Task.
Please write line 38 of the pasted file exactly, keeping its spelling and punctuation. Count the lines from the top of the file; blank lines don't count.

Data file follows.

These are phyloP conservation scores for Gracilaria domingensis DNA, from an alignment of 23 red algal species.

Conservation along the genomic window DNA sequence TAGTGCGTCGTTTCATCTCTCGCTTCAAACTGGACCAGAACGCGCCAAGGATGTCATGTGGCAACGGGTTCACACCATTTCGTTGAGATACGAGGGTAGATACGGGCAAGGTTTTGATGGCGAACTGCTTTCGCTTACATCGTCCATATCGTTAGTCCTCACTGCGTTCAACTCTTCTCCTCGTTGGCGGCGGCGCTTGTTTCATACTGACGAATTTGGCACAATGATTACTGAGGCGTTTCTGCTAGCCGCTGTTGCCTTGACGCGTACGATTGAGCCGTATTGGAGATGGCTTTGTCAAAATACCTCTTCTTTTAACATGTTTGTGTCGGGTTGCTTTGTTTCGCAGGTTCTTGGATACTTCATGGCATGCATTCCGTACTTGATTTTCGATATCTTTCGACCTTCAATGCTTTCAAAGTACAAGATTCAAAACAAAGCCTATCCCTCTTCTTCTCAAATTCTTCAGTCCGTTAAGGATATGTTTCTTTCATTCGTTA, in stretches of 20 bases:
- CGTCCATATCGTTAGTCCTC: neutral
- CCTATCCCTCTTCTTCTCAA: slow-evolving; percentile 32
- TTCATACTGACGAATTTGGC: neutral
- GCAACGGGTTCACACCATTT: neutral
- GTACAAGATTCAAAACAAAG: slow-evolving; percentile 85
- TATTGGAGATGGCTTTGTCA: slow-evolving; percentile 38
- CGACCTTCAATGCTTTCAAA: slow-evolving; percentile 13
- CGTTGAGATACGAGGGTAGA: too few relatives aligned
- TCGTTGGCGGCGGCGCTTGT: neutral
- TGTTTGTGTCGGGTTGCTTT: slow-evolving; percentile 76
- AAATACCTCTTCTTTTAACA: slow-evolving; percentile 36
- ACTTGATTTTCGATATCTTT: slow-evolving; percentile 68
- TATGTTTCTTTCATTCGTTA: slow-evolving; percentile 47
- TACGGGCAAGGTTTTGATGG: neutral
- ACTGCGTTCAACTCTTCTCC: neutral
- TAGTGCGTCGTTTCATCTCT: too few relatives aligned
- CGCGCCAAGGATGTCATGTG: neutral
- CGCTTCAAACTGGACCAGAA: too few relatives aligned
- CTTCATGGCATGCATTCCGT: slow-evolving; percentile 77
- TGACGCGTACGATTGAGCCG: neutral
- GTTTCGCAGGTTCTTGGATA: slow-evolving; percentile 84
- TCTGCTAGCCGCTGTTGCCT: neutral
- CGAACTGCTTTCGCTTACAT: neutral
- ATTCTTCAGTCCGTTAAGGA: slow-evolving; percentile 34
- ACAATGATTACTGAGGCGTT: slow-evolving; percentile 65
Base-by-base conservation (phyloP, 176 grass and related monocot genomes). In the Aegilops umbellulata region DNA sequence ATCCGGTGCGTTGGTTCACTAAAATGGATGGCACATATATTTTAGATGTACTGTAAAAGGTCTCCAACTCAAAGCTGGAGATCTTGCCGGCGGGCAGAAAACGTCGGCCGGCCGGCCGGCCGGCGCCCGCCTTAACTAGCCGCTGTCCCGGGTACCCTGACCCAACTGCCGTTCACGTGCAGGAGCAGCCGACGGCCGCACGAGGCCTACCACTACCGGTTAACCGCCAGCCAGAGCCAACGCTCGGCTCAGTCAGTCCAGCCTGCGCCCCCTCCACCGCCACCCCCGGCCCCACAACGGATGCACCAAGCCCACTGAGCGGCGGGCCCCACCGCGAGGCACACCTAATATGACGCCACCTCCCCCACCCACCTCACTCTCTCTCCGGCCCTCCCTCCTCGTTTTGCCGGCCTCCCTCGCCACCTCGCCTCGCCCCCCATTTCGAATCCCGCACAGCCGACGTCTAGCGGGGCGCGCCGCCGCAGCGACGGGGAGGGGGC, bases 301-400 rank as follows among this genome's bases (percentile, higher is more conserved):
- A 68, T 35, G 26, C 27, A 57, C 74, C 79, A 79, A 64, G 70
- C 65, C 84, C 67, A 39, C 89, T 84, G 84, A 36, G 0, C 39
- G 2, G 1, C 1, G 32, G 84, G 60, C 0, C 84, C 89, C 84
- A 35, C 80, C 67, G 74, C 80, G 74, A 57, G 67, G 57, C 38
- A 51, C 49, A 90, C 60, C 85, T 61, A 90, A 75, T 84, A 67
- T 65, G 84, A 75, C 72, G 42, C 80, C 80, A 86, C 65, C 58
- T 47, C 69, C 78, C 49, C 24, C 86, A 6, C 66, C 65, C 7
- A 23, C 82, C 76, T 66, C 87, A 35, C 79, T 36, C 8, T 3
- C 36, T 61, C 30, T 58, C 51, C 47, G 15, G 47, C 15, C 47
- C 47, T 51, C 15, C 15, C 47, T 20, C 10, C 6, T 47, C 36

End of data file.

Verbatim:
- C 47, T 51, C 15, C 15, C 47, T 20, C 10, C 6, T 47, C 36